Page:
Millions of Americans deal with regular migraine headaches, but did you know that 7 in 10 migraine sufferers are women? This is largely due to fluctuations in estrogen production. During menopause, a woman’s estrogen levels decrease, and this may have an impact on your migraines.
Women experience headaches and migraines in many different ways. In some women, headaches are linked to hormonal fluctuations, and they tend to come and go with their menstrual cycle. For these women, menopause may actually provide some welcome relief from migraines.
For others, migraines may worsen or just start for the first time at perimenopause. If you’ve begun hormone replacement therapy, you might find headaches springing up as a side effect.
What Does a Migraine Feel Like?
Migraines are moderate or severe headaches characterized by a throbbing pain, which usually hurts worse on one side of the head. The sufferer might experience nausea or vomiting, or feel especially sensitive to light or noise. Any type of physical activity only aggravates a migraine. A migraine can last anywhere from 5 hours to three days.
What is a Migraine with “Aura”?
Sometimes a migraine is just a migraine, but other times, a migraine is immediately preceded by some other strange symptoms, called the “aura.” These symptoms include:
- A tingling or numb sensation in the face or fingers
- Mild visual hallucinations, like flashing lights or floating shapes
- Temporary blindness in peripheral vision
- Distortions in perception, like sense of taste, touch, or smell
- Confusion, mental fog
What are the Causes of Migraines?
The causes of migraines aren’t well-understood, but medical researchers believe that fluctuating hormones play an important role. Changes in your brain chemistry can cause your brain’s blood vessels to swell, pushing on nerves. Migraines run in the family and are more common in women than in men.
People who suffer from migraines report that their headaches are oftentimes triggered by:
- Lack of sleep
- Bright lights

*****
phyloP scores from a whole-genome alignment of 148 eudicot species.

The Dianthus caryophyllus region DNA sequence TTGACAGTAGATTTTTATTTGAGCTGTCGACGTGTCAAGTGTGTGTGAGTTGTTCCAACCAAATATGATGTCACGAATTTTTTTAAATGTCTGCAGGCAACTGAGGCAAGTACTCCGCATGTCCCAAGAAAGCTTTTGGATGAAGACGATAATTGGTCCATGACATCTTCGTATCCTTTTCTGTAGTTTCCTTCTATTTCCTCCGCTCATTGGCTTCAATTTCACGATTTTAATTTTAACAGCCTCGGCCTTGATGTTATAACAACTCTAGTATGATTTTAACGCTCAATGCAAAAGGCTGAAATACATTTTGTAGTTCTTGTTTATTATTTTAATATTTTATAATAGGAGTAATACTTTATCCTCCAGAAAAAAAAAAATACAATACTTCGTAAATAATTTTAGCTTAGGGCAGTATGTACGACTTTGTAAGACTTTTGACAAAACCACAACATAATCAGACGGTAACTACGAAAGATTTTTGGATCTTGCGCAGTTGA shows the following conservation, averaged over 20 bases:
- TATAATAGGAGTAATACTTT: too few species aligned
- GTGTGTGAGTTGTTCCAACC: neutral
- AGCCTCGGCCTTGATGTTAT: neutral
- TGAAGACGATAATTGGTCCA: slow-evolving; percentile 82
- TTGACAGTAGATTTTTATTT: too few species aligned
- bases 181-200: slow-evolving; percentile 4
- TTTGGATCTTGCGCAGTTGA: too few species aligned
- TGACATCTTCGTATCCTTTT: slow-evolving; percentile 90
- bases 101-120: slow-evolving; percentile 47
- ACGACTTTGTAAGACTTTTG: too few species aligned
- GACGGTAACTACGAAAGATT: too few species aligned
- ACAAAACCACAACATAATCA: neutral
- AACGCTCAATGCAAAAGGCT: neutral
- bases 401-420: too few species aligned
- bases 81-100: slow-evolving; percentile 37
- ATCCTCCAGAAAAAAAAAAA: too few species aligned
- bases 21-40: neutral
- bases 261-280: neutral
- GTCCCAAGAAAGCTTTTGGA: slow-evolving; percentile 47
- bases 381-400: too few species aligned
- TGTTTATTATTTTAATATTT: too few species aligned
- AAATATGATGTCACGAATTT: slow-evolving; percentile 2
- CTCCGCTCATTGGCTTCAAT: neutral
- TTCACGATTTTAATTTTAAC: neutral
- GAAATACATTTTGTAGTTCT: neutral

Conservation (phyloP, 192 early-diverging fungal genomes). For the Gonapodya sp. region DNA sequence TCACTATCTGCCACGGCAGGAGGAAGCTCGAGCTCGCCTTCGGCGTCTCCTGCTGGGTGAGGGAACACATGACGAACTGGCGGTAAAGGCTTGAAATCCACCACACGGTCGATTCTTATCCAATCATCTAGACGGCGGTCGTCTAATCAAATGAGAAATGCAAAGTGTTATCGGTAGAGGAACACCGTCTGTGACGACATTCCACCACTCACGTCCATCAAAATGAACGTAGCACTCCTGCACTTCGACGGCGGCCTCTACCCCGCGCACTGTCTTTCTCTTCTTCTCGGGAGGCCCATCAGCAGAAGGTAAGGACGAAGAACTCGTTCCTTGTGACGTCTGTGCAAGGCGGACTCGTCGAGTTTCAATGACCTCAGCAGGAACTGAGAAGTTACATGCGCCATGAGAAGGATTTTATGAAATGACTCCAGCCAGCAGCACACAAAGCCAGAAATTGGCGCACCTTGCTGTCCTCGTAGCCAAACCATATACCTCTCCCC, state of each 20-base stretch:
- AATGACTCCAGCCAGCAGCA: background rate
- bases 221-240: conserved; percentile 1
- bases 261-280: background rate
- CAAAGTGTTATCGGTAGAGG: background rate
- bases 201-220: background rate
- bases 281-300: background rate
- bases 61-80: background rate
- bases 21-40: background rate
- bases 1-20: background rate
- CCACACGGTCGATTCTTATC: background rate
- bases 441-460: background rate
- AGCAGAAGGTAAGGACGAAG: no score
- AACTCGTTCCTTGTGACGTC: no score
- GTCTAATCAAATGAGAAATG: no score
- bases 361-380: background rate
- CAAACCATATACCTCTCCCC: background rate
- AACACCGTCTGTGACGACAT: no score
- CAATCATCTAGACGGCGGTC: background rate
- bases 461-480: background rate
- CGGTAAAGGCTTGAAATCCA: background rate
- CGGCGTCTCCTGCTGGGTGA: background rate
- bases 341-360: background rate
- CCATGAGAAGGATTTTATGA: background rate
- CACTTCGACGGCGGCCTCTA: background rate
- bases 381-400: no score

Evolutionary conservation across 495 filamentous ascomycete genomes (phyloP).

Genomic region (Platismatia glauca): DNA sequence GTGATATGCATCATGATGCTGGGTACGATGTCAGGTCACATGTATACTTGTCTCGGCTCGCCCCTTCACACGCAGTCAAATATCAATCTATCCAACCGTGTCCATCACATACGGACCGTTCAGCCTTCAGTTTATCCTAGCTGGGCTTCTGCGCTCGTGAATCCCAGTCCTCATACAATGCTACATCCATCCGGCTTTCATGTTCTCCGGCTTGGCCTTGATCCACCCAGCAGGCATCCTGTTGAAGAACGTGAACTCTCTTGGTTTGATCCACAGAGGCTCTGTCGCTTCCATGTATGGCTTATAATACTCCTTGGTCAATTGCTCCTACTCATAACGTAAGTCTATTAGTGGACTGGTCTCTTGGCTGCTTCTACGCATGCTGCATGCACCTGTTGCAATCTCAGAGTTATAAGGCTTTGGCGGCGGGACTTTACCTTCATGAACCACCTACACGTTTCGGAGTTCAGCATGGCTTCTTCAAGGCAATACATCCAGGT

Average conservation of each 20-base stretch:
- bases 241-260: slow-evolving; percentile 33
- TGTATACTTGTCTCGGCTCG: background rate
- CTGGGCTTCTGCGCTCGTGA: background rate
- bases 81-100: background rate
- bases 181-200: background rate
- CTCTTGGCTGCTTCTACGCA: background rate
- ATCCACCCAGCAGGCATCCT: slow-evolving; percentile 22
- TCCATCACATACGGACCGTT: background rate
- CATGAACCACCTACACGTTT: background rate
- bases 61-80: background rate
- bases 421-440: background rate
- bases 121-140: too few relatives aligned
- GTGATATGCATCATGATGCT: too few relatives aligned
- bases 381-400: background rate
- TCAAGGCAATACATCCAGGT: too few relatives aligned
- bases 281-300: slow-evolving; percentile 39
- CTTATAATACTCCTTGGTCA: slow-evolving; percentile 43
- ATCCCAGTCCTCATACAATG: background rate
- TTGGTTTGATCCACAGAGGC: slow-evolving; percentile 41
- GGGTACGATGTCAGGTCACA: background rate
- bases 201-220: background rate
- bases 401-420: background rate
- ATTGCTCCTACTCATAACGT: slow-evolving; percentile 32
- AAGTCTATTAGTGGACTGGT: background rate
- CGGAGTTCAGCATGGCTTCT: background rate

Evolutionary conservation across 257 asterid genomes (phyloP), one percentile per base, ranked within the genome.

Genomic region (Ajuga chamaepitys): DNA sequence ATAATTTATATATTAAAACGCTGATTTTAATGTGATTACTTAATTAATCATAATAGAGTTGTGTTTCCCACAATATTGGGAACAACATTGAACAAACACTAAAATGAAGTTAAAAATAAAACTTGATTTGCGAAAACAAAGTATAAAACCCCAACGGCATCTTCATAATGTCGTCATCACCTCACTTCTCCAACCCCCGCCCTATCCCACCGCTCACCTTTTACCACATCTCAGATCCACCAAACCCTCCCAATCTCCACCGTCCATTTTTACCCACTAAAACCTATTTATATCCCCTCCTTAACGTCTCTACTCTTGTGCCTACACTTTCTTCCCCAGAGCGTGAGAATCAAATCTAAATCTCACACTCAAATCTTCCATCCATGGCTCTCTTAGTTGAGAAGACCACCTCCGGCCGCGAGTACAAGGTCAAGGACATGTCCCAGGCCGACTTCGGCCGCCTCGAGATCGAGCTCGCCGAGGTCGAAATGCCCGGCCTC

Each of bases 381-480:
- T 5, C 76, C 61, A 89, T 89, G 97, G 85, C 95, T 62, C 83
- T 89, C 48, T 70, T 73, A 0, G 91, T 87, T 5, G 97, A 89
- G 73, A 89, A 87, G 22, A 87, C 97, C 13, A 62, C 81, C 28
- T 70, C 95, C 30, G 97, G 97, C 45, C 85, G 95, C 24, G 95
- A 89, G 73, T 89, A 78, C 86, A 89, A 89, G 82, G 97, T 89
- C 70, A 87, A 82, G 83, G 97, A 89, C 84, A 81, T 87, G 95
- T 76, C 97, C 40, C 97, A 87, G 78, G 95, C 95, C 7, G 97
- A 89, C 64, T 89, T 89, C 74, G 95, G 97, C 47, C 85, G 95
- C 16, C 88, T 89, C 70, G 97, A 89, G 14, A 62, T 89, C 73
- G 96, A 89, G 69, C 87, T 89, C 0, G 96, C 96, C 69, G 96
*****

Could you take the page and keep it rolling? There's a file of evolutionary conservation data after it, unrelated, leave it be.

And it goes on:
When more than one of these triggers line up simultaneously, they’re even more likely to trigger a migraine.
Treating Migraines During Menopause
One thing that might be helpful for your doctor is if you keep a diary to log instances of migraines. This will help you answer your doctors’ questions, such as, what time of day and how often do your migraines occur? How would you rate the pain? Did anything trigger the migraine? How long did it last and did anything help mitigate the pain?
You and your doctor can discuss ways to reduce migraines, such as getting plenty of sleep, using relaxation techniques, and changing your diet. Your doctor may recommend biofeedback therapy – a type of therapy in which the patient learns, with the help of a machine and licensed therapist, to voluntarily control bodily responses. Some patients have also had success with acupuncture.
Some treatment options for migraines include:
Nonsteroidal anti-inflammatory drugs (NSAIDS)
These drugs, which include ibuprofen (Advil and Motrin) and aspirin, may relieve migraine headaches.
Acetaminophen (Tylenol) and Excedrin Migraine
These over the counter medications may also provide relief of migraines.
Triptans (tryptamine-based serotonin receptor agonists)
These drugs include Imitrex, Maxalt, Axert, and Zomig. They work by causing constriction of blood vessels and blocking pain pathways in the brain.
Hormone Replacement Therapy (HRT)
Hormone treatment might ease migraines in some women while exacerbating them in others. Speak with your doctor about your concerns.
May be helpful in treating chronic migraine headaches.
Certain cardiovascular drugs, antidepressants, and anti-seizure drugs seem to prevent or reduce the frequency of migraine headaches.
Vitamins and minerals
Supplementation of coenzyme Q10, magnesium, and high doses of vitamin B2 may also prevent or reduce the frequency of headaches.